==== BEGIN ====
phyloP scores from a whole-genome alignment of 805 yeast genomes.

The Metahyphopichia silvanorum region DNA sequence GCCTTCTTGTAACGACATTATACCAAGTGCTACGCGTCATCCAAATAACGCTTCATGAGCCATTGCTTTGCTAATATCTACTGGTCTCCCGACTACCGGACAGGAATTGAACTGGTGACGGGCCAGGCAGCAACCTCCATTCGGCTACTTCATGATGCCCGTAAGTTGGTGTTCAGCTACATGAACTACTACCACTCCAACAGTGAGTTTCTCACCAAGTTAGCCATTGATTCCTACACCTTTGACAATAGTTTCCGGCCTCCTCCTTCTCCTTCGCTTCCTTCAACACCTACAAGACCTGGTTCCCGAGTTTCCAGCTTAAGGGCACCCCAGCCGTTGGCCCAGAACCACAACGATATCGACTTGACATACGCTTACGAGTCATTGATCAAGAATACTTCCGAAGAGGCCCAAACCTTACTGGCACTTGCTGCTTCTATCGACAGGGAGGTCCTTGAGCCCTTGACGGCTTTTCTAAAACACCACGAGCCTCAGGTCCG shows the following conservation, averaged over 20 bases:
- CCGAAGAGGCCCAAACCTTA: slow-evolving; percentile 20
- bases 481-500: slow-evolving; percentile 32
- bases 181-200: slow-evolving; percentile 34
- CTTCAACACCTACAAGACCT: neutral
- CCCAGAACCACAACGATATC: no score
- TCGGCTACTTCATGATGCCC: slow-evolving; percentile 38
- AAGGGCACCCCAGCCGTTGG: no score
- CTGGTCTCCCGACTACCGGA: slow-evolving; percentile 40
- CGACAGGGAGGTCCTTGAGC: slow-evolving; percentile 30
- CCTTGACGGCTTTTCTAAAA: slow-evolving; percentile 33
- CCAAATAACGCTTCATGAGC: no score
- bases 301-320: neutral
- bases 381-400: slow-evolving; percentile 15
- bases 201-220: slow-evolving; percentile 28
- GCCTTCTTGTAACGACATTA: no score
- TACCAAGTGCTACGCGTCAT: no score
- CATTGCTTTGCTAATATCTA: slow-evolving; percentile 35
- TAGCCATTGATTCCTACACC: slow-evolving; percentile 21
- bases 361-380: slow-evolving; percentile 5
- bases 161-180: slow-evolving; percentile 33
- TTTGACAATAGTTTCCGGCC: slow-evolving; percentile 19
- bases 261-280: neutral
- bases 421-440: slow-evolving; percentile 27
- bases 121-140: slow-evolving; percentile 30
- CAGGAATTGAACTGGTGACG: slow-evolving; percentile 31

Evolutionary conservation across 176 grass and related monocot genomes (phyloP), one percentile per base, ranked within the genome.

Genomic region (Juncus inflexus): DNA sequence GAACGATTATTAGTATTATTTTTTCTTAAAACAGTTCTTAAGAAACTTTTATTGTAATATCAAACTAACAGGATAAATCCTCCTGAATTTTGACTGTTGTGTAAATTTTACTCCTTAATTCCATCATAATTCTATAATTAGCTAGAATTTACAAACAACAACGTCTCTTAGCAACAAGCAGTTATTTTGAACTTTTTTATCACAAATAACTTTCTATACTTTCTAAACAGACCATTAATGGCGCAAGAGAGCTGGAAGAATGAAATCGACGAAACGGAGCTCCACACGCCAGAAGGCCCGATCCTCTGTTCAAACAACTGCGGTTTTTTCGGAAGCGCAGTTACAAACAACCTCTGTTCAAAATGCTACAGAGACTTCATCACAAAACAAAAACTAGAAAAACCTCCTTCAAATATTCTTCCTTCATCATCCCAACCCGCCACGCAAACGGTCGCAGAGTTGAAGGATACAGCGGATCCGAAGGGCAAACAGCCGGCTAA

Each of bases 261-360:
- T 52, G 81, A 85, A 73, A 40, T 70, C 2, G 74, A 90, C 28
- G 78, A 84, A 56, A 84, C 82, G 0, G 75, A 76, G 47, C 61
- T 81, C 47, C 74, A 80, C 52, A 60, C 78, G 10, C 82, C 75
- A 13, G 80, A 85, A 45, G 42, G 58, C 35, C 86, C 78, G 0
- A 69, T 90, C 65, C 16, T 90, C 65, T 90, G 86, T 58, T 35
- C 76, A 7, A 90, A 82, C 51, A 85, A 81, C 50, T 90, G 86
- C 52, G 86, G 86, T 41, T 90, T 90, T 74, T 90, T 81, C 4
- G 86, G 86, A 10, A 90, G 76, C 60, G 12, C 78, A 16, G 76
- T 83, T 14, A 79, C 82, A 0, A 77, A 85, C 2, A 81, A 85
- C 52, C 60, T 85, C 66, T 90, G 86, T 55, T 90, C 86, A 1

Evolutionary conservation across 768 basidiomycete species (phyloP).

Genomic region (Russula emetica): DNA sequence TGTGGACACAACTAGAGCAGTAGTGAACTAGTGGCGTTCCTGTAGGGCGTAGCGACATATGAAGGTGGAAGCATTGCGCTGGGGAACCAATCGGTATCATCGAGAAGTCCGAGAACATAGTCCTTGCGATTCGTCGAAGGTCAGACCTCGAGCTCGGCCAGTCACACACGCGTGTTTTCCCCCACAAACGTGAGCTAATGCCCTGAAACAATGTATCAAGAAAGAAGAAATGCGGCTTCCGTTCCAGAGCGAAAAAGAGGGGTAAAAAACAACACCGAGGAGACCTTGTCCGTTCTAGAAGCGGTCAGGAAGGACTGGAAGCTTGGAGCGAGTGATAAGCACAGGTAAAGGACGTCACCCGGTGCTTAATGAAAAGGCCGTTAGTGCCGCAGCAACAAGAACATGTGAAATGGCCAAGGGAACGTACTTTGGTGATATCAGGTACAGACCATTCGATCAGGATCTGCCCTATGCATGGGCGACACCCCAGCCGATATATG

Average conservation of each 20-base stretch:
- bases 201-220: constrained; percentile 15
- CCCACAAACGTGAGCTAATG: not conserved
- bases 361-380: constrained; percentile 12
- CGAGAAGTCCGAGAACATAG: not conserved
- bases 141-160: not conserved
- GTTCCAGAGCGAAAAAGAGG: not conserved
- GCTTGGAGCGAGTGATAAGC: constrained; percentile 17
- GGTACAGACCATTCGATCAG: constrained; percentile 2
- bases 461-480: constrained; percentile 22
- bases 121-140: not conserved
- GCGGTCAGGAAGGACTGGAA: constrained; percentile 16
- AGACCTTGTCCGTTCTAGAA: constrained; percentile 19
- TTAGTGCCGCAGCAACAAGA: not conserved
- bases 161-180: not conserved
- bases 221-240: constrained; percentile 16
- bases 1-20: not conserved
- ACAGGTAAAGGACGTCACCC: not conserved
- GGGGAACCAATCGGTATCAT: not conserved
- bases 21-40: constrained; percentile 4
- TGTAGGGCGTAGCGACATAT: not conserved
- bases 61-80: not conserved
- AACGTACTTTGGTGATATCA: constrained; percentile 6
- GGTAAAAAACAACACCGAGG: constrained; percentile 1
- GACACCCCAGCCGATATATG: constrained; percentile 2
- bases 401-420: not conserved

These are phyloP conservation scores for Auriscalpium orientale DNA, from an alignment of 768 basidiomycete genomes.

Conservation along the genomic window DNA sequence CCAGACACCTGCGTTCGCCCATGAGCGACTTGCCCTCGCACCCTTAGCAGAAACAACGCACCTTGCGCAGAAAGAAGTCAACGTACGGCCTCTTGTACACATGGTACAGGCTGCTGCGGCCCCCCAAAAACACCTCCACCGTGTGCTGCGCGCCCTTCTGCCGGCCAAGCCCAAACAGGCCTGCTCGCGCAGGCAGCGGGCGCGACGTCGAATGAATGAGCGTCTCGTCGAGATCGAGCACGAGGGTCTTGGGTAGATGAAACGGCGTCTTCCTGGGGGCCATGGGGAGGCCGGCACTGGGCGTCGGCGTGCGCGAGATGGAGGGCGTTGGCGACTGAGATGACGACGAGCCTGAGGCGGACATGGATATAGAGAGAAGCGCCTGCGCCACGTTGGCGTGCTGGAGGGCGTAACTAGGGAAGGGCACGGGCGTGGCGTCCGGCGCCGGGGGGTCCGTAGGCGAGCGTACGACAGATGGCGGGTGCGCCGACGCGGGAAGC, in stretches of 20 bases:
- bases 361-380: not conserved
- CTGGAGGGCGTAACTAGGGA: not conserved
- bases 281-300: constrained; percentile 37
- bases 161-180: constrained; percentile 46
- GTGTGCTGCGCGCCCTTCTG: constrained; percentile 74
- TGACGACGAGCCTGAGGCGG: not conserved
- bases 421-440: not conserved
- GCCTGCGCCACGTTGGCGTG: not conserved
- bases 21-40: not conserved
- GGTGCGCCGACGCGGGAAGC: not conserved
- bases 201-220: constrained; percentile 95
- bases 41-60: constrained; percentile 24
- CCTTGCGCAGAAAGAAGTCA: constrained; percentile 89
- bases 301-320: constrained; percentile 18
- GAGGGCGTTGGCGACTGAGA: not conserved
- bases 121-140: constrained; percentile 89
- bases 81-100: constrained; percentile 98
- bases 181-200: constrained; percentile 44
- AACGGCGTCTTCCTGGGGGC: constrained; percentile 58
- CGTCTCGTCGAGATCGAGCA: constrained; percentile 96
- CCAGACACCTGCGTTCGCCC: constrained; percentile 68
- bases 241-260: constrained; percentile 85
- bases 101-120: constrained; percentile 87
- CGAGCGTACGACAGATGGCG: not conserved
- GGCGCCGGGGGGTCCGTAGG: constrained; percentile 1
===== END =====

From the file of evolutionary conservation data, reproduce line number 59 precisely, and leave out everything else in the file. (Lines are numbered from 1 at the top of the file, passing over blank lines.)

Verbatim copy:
- bases 1-20: not conserved